Private Equity Firms Reinvent Themselves in Challenging Credit Environment

Inbound M&A activity recovering and getting stronger

NEW YORK, June 23, 2008—In the current credit market where access to syndicated loans to finance large transactions is limited, private equity firms look for alternative ways to deploy capital, focusing on distressed investing, private investments in public entities (PIPEs), partnering with corporate buyers and minority investments. Inbound investments into the United States will continue for the remainder of the year and accelerate into 2009, according to the Transaction Services group of PricewaterhouseCoopers.

Bob Filek, a partner with PricewaterhouseCoopers' Transaction Services, observes M&A in consolidating industries such as automotive, consumer products, energy, financial services, manufacturing, technology and retail are fueling activity in 2008. In the current economy, companies are re-evaluating their business or portfolio to dispose assets that aren't strategic or core. In particular, consumer product companies are shedding assets and disposing of non-performing brands. The retail industry is already in the process of selling distressed assets. “If you look across all industry sectors, whether corporate or private equity, everybody is assessing their core competencies and doing transactions that make them lean, nimble and more competitive,” said Filek. Dispositions offer strategic industry players and international buyers opportunities to consolidate, gain scale and access new markets.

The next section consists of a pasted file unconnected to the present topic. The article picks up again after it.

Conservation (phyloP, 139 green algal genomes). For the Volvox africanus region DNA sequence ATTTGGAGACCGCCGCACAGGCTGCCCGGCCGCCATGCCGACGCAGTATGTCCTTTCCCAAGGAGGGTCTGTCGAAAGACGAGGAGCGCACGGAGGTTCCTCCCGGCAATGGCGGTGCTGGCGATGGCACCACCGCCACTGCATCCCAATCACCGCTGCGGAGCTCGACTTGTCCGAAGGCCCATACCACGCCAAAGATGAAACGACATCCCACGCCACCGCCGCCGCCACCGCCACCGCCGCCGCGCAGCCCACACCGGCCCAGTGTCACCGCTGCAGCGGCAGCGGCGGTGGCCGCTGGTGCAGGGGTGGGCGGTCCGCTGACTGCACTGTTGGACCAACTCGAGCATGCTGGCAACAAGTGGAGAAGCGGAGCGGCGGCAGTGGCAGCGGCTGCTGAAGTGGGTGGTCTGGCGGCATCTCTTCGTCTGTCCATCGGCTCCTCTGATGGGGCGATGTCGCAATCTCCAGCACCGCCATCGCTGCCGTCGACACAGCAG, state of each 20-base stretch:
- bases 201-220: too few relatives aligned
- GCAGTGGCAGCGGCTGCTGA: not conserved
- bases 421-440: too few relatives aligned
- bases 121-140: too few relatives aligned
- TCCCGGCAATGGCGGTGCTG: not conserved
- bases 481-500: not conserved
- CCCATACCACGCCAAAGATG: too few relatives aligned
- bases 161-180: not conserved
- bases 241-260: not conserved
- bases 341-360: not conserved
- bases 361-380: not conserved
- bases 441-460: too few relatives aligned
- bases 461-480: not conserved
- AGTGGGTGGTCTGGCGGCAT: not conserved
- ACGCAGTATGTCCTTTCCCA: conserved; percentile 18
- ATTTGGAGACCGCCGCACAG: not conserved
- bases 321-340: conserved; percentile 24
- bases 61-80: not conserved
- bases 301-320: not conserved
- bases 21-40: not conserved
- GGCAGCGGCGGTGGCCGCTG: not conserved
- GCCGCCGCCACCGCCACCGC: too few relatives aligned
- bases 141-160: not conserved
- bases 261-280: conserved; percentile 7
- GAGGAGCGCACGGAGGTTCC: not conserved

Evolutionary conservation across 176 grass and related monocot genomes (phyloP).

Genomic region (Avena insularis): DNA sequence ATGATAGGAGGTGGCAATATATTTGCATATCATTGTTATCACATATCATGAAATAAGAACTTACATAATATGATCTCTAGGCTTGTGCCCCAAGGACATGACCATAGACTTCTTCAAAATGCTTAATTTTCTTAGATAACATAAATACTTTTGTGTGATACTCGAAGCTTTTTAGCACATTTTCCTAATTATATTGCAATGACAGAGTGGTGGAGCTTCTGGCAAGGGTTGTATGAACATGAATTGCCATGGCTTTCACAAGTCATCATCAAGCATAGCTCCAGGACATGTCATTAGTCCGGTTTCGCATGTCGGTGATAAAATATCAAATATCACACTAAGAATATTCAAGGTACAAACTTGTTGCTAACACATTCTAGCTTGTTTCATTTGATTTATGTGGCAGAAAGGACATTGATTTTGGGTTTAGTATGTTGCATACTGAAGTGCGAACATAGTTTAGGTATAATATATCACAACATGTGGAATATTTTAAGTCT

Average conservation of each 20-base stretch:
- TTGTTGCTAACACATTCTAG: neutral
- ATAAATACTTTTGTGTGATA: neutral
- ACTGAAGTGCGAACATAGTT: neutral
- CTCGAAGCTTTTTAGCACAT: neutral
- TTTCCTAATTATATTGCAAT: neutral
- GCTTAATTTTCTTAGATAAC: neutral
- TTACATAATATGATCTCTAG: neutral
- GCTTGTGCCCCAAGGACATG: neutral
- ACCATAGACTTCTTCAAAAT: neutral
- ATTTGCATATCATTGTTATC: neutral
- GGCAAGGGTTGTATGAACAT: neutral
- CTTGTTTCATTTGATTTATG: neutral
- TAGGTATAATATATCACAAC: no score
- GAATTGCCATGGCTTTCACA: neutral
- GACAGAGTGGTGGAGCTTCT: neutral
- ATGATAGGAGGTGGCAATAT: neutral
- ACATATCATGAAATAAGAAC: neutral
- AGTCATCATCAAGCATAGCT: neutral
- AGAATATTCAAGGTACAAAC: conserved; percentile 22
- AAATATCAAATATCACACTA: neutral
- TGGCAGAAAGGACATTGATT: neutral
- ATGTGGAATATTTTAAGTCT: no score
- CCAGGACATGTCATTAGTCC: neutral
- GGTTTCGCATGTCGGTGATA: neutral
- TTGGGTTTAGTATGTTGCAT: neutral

At $96.7 billion, U.S. leveraged lending for the first quarter of 2008 represented a 69% decline from the same period last year and a 91% drop from the fourth quarter of 2007 (Thomson Reuters). This downward trend underlines the difficulty for private equity firms to secure financing for large transactions. “Because large deals, which had been private equity’s sweet spot, are not getting done due to the contracted lending environment, many private equity firms have returned to their roots and are buying distressed and other assets," said Greg Peterson, a partner with PricewaterhouseCoopers’ Transaction Services group. The number of US businesses filing for bankruptcy totaled 8,713 for the first three months of 2008, the highest quarterly filing since the fourth quarter of 2005 and the highest first quarter since 2004 (American Bankruptcy Institute). Should this trend continue, we are likely see more distressed M&A activity.